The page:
New Species of Carnivorous Plant Discovered in Facebook Photos

Paulo Gonella, Facebook
Paulo Gonella, Facebook / Paulo Gonella, Facebook

Social media haters, take note: Facebook can be used for so much more than stalking your exes. Like, for example, making a scientific discovery.

Researchers recently identified a new species of carnivorous plant using the social media platform. “It is the first plant that was discovered on Facebook,” claims Andreas Fleischmann, a carnivorous plant expert with the Botanical State Collection of Munich and co-author of the paper announcing the discovery, which appeared in the journal Phytotaxa [PDF].

A photo of the newly named Drosera magnifica (“magnificent sundew”) was uploaded to Facebook by Reginaldo Vasconcelos, an amateur researcher who photographed the plant on a mountaintop in Minas Gerais, Brazil in 2013. The huge plant, which can grow to be nearly 5 feet long, is “regarded as the largest New World sundew and one of the three largest Drosera species,” according to the paper. Its nearly 10-inch, thin, sticky leaves trap insects as big as dragonflies. The insects give the plants, which often grow in nutrient-deficient soil, an extra boost of nutrients.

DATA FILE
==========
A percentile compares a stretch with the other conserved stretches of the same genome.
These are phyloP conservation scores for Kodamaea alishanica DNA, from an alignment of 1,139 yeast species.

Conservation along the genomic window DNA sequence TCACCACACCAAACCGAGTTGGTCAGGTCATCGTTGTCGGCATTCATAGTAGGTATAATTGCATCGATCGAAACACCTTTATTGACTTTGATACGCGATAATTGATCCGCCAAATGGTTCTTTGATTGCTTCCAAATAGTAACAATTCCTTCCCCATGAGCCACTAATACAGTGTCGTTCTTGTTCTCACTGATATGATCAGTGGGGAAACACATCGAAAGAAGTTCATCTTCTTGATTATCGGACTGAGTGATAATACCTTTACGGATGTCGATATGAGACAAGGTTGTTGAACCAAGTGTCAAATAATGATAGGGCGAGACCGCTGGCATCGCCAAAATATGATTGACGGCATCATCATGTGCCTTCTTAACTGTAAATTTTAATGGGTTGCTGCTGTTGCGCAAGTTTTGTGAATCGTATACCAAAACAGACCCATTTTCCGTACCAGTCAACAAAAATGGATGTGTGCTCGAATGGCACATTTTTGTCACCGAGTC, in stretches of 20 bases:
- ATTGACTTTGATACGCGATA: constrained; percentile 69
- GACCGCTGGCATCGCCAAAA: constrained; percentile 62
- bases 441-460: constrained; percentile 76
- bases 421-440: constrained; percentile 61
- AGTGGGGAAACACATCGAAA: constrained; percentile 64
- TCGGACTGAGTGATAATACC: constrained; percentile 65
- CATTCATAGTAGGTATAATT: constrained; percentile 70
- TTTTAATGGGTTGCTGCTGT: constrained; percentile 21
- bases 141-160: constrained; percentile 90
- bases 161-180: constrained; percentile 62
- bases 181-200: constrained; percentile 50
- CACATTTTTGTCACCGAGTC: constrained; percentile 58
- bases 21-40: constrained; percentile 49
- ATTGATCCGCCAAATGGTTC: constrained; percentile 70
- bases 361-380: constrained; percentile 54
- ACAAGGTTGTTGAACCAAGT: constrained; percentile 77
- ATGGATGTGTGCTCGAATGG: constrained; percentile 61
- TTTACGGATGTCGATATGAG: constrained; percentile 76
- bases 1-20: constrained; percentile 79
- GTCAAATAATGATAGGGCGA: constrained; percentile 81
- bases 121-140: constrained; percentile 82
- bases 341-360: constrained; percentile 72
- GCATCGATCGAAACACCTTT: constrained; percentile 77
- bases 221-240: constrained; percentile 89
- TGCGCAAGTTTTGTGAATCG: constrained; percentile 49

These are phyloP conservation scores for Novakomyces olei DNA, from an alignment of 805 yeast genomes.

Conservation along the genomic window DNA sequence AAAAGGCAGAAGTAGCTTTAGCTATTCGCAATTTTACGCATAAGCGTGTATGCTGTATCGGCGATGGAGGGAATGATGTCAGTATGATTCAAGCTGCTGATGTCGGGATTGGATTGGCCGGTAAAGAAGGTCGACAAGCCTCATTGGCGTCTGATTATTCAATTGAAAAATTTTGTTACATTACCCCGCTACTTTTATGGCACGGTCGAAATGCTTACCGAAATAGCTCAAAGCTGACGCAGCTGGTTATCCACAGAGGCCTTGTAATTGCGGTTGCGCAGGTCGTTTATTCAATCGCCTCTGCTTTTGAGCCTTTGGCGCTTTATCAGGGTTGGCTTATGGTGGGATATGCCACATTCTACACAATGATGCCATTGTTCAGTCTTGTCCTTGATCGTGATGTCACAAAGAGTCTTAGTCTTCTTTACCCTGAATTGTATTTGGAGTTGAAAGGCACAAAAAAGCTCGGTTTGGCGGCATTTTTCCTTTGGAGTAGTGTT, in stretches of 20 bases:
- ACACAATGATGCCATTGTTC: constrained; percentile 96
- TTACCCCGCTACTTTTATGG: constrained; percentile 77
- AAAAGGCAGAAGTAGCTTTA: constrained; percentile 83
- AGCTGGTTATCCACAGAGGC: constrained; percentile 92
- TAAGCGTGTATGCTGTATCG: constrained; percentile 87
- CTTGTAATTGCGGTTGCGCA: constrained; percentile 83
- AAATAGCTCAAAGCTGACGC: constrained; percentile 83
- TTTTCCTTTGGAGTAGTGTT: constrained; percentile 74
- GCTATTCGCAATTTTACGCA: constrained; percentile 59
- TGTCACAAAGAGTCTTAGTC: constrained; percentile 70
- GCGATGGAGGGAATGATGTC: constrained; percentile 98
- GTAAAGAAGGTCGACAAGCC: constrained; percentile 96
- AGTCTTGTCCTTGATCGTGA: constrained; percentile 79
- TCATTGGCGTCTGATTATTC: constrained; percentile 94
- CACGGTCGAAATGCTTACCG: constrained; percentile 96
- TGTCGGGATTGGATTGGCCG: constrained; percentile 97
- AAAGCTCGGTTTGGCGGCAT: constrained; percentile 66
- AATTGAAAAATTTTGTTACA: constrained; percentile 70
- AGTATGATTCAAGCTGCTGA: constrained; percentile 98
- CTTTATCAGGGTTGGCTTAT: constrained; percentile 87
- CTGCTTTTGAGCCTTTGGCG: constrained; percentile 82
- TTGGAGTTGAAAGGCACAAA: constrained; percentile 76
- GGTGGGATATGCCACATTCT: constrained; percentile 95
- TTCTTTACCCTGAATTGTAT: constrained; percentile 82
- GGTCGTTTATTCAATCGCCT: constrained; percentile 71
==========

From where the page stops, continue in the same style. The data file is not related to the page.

The scientists were surprised the plant hadn't already been discovered, since the mountain on which it grows is easily accessible. So far, though, the sundew has only been found on that mountain—and the plant is already considered critically endangered. The forest surrounding the mountain has been cleared to make room for cattle ranches and eucalyptus plantations. “We hope that the discovery of such an extraordinary new plant species will bring attention to the conservation of this fragile ecosystem,” Paulo Gonella, from the Systematic Botany Labs of the University of São Paulo, Brazil, said, noting that the area is so poorly botanized that it might have other plant species that are new to science.

[h/t Inverse]